Speaking as your humble Webmeister, let me first say that I am NOT lying down on the job, despite the suggestion of the image chosen by some unidentified Museum functionary to grace my page. As proof of my diligence, I've come up with a whole bunch of interesting odds and ends you can choose to view.
A. Are you seeing "ridges" or "contours" instead of smoothly blending tones? Set your monitor for THOUSANDS OF COLORS, MILLIONS OF COLORS, TRUE COLOR, HIGH COLOR, 16 BIT COLOR or 32 BIT COLOR. The more colors your system can display, the better the images will look. If your computer is set to deliver 256 colors or (eek!) fewer, you'll miss a lot.
To set the number of colors (Windows XP), go to the START menu, select CONTROL PANEL, click on DISPLAY and then click on the SETTINGS tab. Look for the box to choose the number of colors, and select. (Don't close the panel till you read section "B" below!)On some earlier versions of Windows, the order is different (thanks, Mr. Gates--I need the job security!): go to the START menu, select SETTINGS, select CONTROL PANELS, select DISPLAY, click the tab that says SETTINGS, and look for the box to choose the number of colors. (Don't close the panel till you read section "B" below!)
B. Do you have to scroll left-to-right because the edges of the images are cut off? While you're in the control panel, set your monitor to display the right screen size or resolution. Unless you have a small monitor, choose a resolution of 1024 x 768 pixels. If that doesn't look right, or if you're squinting to read the on-screen type, try 800 x 600 pixels.
C. Slow connection? Most of our main pages and galleries will open in one minute or less with a 56k dial-up modem. If you're in a rush, try our guided tour--it's mostly text, loads fast, and can direct you around the site. We try to balance the need for speed with the fact that our mission is graphics-intensive--we want our viewers to enjoy clear, detailed images that are faithful to the originals. Frustrated? Grab some chips and dip, something to drink (and we're talking enough to share here) and knock on the door of a friend or relative who has a broadband connection. ...NOTE FROM LEGAL: CAUTION! DO NOT SPILL FOOD OR BEVERAGE ON FRIEND'S/RELATIVE'S KEYBOARD OR DELICATE ELECTRONIC EQUIPMENT. WE ARE NOT RESPONSIBLE FOR ANY CONSEQUENCES OF WEBMASTER'S SUGGESTIONS OR ADVICE. THANK YOU... Okay, I'm back. Look, you can also view our site through a speedy Broadband connection at many public libraries. The librarian may even let you add a bookmark for the Museum site on their computer if you ask politely. That way, more visitors will find us-- just don't tell Legal I suggested... HEY, I HEARD THAT!...it.
2. AOL--Squishing Our Photos For Years! Millions of people first go online thanks to AOL, but please be aware that there can be drawbacks to this popular service . For one thing, AOL keeps copies of popular web pages in their own computers and "compresses" the graphics so they'll load faster. Only problem is, our graphics are already "compressed," and if they're squished again they can start to look bad -- really bad. Sometimes you see odd rainbows or noise patterns or the images fail to show up at all. But who cares? You're surfing the web faster with that pokey dial-up connection, so Quit Your Belly-Aching! Actually-- we care very much how our images look--it's the key to our success. So if you are a loyal AOL customer (are you listening, Mom?), please try viewing our site with the Internet Explorer or Netscape browsers that you can use with AOL. And if that doesn't fix the problem, call AOL's tech support and ask them how to turn off image compression. Our website isn't the only one that will look much, much better.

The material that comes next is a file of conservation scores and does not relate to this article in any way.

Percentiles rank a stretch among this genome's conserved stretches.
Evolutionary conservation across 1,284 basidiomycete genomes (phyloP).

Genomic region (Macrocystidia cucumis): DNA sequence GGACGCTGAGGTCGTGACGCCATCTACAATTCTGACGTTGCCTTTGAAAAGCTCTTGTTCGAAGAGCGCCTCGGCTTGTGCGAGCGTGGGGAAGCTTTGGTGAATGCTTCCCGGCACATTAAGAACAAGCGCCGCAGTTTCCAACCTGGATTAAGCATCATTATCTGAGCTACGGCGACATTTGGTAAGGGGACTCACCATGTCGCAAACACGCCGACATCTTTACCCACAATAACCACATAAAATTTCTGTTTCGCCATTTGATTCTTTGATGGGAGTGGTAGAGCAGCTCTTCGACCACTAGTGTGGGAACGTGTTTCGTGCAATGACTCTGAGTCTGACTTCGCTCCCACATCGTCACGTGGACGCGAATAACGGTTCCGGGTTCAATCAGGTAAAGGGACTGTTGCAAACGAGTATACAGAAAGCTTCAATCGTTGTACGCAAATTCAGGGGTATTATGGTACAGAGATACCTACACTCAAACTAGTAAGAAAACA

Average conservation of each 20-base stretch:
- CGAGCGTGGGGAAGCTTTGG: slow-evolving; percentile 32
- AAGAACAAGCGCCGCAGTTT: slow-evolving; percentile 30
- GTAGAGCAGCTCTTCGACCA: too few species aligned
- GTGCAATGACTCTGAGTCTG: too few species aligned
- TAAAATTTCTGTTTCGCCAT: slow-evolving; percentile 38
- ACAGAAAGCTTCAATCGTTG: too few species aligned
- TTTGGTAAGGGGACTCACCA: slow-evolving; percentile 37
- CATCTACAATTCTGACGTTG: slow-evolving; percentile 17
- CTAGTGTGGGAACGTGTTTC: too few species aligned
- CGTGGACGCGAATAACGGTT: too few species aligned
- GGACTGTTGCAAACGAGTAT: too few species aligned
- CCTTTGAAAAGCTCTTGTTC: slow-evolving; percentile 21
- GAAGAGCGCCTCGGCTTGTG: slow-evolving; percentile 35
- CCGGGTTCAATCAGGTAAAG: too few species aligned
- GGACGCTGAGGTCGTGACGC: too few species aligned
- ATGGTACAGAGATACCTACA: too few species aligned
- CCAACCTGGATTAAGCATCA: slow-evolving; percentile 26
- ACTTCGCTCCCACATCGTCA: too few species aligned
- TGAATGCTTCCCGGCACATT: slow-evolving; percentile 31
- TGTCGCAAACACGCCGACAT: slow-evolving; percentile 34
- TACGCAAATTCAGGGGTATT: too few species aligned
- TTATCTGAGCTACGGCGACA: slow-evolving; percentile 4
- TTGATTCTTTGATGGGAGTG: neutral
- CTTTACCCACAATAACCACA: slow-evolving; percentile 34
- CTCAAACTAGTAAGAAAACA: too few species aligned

Does one of our links take you on a one-way trip to nowhere? Is a picture refusing to load? Report those annoying bugs by clicking right here. Let me know the full page location and what goes wrong... and I'll get on it right away.
You'd never know it, but this site started out as just a single page with three images. It was a free personal site offered by the Detroit-based Internet Service Provider, World Wide Net. As the site grew, World Wide Net's management and technical people were always there with help and support. When we were featured on Microsoft's Internet Explorer home page (with a warning that hundreds of thousands of hits per day could result), World Wide Net put the site on a super-fast connection to handle the traffic. We recently moved on to another web host, but this site could not have been created without owner Art Merkl's generosity and support.
This site has been a design laboratory for us, and we've learned some important lessons. One of them is simplicity. You won't find any frames that crowd the rest of the page into a corner, or fancy programming that can crash an unsuspecting browser--just words and pictures and the right organization. If this philosophy makes sense to you, we'd be happy to contact you for a consultation. Visit Becker Information Group online at www.BIGwebsite.com or send an email message here.
Here are a few of the awards received by our predecessor site, "Photography's Beginnings." Our more recent awards are proudly featured on the Museum's News page.
Thanks to everyone who nominated us & to those who granted the awards!
---Your Humble Webmeister
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American Museum of Photography and the logo are Service Marks of The American Photography Museum, Inc.